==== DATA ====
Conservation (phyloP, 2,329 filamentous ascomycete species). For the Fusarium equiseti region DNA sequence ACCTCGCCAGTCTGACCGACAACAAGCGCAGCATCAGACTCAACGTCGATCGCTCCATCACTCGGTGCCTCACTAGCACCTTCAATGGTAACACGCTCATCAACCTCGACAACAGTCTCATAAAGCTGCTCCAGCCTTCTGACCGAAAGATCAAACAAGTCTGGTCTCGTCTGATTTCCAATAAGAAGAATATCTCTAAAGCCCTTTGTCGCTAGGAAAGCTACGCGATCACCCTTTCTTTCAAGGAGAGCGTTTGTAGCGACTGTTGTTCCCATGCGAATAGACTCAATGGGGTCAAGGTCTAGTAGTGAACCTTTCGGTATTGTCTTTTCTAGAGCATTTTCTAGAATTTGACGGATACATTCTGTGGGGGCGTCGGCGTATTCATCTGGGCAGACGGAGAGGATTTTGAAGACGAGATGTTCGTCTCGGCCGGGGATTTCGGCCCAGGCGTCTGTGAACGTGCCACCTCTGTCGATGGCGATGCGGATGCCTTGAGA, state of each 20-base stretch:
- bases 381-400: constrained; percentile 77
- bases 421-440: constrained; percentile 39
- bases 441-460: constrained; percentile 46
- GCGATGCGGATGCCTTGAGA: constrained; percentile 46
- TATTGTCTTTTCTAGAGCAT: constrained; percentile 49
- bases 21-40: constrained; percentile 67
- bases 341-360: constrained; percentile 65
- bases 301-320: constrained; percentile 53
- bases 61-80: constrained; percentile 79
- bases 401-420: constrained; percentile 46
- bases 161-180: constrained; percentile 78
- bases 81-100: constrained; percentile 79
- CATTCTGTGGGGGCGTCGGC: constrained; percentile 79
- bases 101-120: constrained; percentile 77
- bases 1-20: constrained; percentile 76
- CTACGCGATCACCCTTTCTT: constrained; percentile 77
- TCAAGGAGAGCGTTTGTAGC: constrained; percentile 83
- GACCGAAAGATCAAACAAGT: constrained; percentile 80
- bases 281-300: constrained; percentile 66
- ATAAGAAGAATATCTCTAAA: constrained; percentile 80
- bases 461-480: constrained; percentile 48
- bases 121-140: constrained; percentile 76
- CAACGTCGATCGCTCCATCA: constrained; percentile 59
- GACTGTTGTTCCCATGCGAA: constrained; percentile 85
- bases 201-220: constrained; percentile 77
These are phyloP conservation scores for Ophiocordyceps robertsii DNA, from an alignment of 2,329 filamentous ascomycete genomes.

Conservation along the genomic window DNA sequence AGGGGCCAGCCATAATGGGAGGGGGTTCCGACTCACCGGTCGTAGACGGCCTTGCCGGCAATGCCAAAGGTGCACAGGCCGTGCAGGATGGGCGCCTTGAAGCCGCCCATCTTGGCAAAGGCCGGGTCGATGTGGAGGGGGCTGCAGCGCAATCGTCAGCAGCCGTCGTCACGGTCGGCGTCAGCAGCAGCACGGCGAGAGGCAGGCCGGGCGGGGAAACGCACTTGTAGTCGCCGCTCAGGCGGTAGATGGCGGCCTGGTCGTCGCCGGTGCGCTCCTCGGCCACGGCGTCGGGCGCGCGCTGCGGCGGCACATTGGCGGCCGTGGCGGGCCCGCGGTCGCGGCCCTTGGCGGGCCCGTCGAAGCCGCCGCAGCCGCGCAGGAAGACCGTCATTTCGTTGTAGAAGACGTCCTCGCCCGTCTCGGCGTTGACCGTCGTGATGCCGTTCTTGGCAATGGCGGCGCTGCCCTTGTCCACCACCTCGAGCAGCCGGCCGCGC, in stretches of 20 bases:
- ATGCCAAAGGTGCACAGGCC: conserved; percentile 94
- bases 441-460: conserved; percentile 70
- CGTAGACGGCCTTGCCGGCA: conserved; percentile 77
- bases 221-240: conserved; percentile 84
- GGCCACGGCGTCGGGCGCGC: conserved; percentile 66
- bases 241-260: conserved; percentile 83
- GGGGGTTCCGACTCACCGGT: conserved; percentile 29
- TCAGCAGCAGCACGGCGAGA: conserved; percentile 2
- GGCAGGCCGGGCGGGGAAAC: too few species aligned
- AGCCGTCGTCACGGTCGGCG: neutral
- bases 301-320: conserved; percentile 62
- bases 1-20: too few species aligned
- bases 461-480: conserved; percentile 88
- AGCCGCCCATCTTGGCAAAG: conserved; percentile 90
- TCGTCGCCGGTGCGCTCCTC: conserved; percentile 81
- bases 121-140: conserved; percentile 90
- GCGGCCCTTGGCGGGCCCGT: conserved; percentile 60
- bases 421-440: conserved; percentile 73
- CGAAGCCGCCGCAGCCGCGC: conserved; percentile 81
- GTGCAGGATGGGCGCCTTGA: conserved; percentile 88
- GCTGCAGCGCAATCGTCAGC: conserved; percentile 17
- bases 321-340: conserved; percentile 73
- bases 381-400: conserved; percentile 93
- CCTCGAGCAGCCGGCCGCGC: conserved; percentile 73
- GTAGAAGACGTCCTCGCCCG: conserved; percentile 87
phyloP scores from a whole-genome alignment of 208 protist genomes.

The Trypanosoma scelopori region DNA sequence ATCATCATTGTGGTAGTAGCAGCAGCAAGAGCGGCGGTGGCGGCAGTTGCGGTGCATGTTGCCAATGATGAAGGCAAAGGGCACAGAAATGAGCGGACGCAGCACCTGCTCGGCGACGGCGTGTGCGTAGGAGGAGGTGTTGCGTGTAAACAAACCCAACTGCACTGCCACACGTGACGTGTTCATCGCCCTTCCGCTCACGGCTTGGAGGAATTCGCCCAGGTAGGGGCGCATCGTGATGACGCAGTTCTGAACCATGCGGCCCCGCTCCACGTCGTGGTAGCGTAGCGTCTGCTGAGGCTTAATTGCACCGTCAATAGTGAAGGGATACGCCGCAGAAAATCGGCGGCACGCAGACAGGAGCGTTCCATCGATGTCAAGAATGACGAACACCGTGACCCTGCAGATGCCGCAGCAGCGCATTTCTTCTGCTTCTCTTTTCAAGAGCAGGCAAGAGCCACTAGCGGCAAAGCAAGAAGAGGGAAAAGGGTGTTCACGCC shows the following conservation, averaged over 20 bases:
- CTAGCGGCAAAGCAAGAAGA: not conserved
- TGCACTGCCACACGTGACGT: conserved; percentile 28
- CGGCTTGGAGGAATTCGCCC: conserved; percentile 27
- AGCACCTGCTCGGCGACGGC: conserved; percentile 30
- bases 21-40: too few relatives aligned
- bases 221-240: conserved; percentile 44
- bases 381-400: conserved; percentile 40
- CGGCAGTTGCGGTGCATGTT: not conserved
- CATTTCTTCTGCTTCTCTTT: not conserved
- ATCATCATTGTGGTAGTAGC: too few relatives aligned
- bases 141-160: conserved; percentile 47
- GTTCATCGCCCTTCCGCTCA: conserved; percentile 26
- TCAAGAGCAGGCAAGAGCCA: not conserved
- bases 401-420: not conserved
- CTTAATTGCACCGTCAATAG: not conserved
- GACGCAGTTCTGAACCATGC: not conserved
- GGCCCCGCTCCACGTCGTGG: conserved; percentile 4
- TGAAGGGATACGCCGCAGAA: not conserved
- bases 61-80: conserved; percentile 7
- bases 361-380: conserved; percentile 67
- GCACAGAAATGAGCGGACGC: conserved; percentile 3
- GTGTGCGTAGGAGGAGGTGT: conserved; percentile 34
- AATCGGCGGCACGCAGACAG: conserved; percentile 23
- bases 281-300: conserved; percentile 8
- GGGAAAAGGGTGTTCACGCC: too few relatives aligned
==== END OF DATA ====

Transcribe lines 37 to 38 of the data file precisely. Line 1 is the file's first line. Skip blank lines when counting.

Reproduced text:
- GGCAGGCCGGGCGGGGAAAC: too few species aligned
- AGCCGTCGTCACGGTCGGCG: neutral